Does any of this apply to you?
- Faxes going to the wrong recipient, or a wrong number
- Sent or received faxes left on the fax machine
- No cover page with a confidentiality notice
Instant digital communication is a dream come true for healthcare professionals, but it can also be a nightmare. While we’re still in a no-man’s-land between fully digitized medical records and old school paper faxes, there’s a lot of room for error that could cost your organization.
Feeding paper Personal Health Information (PHI) into a standard fax machine puts you at risk of violating HIPAA regulations. First off, that dedicated phone line for your fax machine is not secure. There’s no way for you to know who is collecting sensitive information being printed out on the other end. Add to that the daily rush of your office and a transposed phone number, and you create the possibility of unintentionally sending the data somewhere you didn’t intend.
HIPAA’s privacy rule requires providers to show that reasonable safeguards were in place when PHI is shared, and traditional fax machines can be problematic in this regard if you can’t show that your safeguards were in fact reasonable.
Violations happen when sending a fax to a new number that is not in the speed dial or memory of the machine.
Renal and Urology News reported in 2013 that an HIV-positive patient asked his doctor’s office to have his medical records sent to his new urologist. The pressed-for-time office manager instead entered the fax number of his employer. It resulted in an investigation by the Office of Civil Rights, many difficult apologies and a time-consuming training program for all the employees of the practice.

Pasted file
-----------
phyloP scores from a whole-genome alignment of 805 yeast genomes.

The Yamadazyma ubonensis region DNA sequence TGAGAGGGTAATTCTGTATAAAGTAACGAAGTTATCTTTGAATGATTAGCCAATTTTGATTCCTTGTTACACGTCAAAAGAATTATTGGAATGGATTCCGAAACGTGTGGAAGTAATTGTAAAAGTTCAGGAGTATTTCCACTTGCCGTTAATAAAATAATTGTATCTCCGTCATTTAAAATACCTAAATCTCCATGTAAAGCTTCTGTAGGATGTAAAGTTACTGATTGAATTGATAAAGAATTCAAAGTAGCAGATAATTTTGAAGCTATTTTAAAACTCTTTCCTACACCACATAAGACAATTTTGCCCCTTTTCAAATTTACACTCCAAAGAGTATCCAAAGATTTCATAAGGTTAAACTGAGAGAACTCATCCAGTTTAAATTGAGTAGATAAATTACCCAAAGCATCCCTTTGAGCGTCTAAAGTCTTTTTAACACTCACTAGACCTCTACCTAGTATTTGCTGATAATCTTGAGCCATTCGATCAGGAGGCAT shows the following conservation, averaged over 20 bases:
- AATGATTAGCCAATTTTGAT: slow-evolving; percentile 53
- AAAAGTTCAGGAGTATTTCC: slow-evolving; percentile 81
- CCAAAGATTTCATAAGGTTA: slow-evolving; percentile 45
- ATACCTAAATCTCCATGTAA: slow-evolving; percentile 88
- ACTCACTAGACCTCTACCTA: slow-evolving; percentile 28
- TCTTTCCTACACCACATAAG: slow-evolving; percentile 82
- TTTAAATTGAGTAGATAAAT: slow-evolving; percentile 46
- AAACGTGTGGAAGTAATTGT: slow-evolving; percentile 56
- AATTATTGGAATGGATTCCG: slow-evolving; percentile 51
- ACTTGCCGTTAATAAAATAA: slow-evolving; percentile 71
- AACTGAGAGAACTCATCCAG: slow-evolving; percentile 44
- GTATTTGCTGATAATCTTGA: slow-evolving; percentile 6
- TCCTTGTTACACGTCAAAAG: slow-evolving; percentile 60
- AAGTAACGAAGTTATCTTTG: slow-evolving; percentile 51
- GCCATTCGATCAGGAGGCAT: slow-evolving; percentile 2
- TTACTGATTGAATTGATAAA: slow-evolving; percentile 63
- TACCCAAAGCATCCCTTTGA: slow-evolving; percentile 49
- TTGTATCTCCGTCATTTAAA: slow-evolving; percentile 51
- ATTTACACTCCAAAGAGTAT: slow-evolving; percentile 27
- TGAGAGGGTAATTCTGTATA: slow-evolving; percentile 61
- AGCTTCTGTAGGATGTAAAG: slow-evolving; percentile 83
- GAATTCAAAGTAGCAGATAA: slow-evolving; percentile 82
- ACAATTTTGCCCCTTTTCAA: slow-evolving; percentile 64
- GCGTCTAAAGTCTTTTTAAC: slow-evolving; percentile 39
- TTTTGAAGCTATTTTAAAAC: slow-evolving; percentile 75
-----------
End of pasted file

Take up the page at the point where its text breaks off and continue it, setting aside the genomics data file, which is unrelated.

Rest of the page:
So, what should you do if you are still tied to your old paper fax machine? Here’s what we recommend.
- Never let the fax machine outfeed hold even one fax. There should be no opportunity for someone to walk by the machine and see what’s in the tray unless they are the stated recipient of the document. You might also consider moving the machine to a secure location where one person is tasked with discreetly distributing sensitive information.
- Always use cover pages that will obscure the PHI underneath. This is actually a HIPAA requirement and includes a mandate to use an approved confidentiality statement. It should also include the date and time, name of the recipient, destination fax number, and the sender’s name, organization, and phone number.
- Maintain an accurate record of who handles each fax. Pretend that an audit could happen at any time! Fines for noncompliance can result from neglecting secure fax procedures.
- Deep six your old fax machine altogether and switch to a HIPAA-compliant cloud-based service that can send and receive documents through an internet connection. Encryption can secure PHI while it’s stored online, and a good fax application like our hFax platform can provide every detail about each fax including who had it on their screen and for how long.
Centralis Health is ready to help you secure your PHI procedures, most of all, simplify it! Contact us to find out more about our hFax solution that has already revolutionized the daily operations of our many relieved clients.
** What’s HIPAA? It’s an abbreviation for the Health Insurance Portability and Accountability Act of 1996, passed by the US Congress as federal law. It provides for several benefits to the health consumer, including the ability to keep insurance coverage when they lose or change jobs that provide benefits, making it more difficult to commit health care fraud and abuse, setting national standards for how information is coded and communicated between providers and billing agencies, and requiring confidentiality for any personal health information.
It applies to entities such as doctor’s offices, insurers, hospitals and their business associates like information technology providers, billers and other agencies that handle PHI.